After the temple we drove to Kuhn Korn Waterfall, which was luckily a more scenic route than the route to the Temple. We were surrounded by jungle as we drove and the sun was hitting the scenes perfectly. It was one of my favorite drives I have done yet. When we got to the entrance for the waterfall, we saw that it was closing soon, and determined we wouldn’t have enough time to walk all the way up and back. One of the park rangers saw that we were turning around and ran over to tell us he would wait for us to see and return from the waterfall before closing the park. What a dude. The climb to the waterfall was gorgeous, straight through nature and surrounded by massive butterflies and crazy looking caterpillars, but also filled with plenty of head-circling gnats. The waterfall was well worth the journey and the mist coming off of it was welcomed by our sweaty selves. When we returned to our bikes we decided to check out Singha Park, owned by the brewery that makes, of course, Singha Beer. The park has some of the original barley fields of the brewery as well as fruit orchards and tea plantations. we took a slow drive around the park and watched the sunset. It was a spectacular day.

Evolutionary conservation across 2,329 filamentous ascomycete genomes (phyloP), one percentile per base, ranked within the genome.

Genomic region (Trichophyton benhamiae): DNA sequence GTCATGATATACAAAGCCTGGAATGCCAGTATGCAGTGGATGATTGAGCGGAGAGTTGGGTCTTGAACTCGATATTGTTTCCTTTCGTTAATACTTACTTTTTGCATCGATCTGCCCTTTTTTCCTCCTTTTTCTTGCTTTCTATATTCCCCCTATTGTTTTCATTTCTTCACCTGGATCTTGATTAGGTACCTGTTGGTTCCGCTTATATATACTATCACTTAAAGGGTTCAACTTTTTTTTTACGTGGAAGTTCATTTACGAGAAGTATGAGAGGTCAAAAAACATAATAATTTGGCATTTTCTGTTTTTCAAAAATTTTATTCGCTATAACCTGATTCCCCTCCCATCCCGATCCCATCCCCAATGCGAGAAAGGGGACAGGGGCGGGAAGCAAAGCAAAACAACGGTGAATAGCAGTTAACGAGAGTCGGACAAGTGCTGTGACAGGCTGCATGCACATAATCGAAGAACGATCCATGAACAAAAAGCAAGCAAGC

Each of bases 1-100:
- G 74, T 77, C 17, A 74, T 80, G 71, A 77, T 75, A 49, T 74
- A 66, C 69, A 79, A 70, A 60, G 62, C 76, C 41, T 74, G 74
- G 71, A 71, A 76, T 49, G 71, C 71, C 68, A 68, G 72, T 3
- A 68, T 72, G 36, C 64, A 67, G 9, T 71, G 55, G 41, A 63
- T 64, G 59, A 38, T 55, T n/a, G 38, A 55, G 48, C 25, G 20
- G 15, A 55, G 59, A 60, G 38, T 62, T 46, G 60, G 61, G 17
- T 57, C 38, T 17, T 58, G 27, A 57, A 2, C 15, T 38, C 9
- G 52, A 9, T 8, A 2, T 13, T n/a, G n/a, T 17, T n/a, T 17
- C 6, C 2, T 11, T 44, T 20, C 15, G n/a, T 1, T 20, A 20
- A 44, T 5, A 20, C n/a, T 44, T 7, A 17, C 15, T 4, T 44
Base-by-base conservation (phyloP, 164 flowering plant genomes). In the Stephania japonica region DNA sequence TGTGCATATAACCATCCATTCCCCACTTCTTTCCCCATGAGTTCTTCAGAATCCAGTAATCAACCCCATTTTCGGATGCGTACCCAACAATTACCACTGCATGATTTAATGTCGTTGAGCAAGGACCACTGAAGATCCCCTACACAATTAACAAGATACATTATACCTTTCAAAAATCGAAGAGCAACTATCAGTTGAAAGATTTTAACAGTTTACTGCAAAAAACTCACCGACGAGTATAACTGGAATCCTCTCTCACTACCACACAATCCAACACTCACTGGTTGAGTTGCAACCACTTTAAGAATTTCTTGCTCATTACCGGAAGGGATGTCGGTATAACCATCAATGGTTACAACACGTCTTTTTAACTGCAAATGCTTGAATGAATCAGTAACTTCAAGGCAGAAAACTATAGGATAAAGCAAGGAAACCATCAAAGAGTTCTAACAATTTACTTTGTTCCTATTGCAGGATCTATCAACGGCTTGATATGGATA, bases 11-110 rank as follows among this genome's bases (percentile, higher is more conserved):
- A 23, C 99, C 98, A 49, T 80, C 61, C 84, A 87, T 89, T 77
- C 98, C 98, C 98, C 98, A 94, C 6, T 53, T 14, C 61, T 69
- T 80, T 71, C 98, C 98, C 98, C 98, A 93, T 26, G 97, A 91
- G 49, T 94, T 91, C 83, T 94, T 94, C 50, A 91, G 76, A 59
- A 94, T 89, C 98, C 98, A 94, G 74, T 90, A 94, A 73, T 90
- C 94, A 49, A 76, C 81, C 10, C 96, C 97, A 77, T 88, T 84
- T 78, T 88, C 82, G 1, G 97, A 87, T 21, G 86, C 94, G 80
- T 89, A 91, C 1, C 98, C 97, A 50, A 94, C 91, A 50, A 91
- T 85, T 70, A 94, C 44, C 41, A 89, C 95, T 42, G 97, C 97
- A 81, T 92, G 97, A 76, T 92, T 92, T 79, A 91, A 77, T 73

That evening we went to dinner at a place that served up a northern Thai dish, khao soi, which is comprised of a coconut curry soup, rice noodles, crispy noodles and a chicken drumstick. While the concept of a drumstick in soup confuses me, it was one of the best drumsticks I’ve ever had with ridiculously moist meat that almost fell off the bone. I had my khao soi alongside a papaya salad and a cold Chiang and it was exactly what I needed. After dinner we decided to give the Chiang Rai bars a try, which stand in a line along a single street in town. We ended up in Coconut’s Bar, which was having a celebration for one of the bar tenders brother’s birthday. A few beers later we were singing happy birthday and taking pictures with the friendliest bar tenders ever. One of them even gave me her pumpkin bucket hat, which made me feel like I nailed Halloween in Thailand. We spent the end of our evening talking to a 61 year old OG Chiang Rai man, a bar regular who brings his own bottle of scotch to the bar. When they see him coming they bring out an ice bucket and a bottle of water to accompany his drink. He was wearing a t-shirt plastered with a loud tiger design, tucked into jeans, with a leather belt equipped with knife and phone holders. He is definitely my favorite Thai person yet.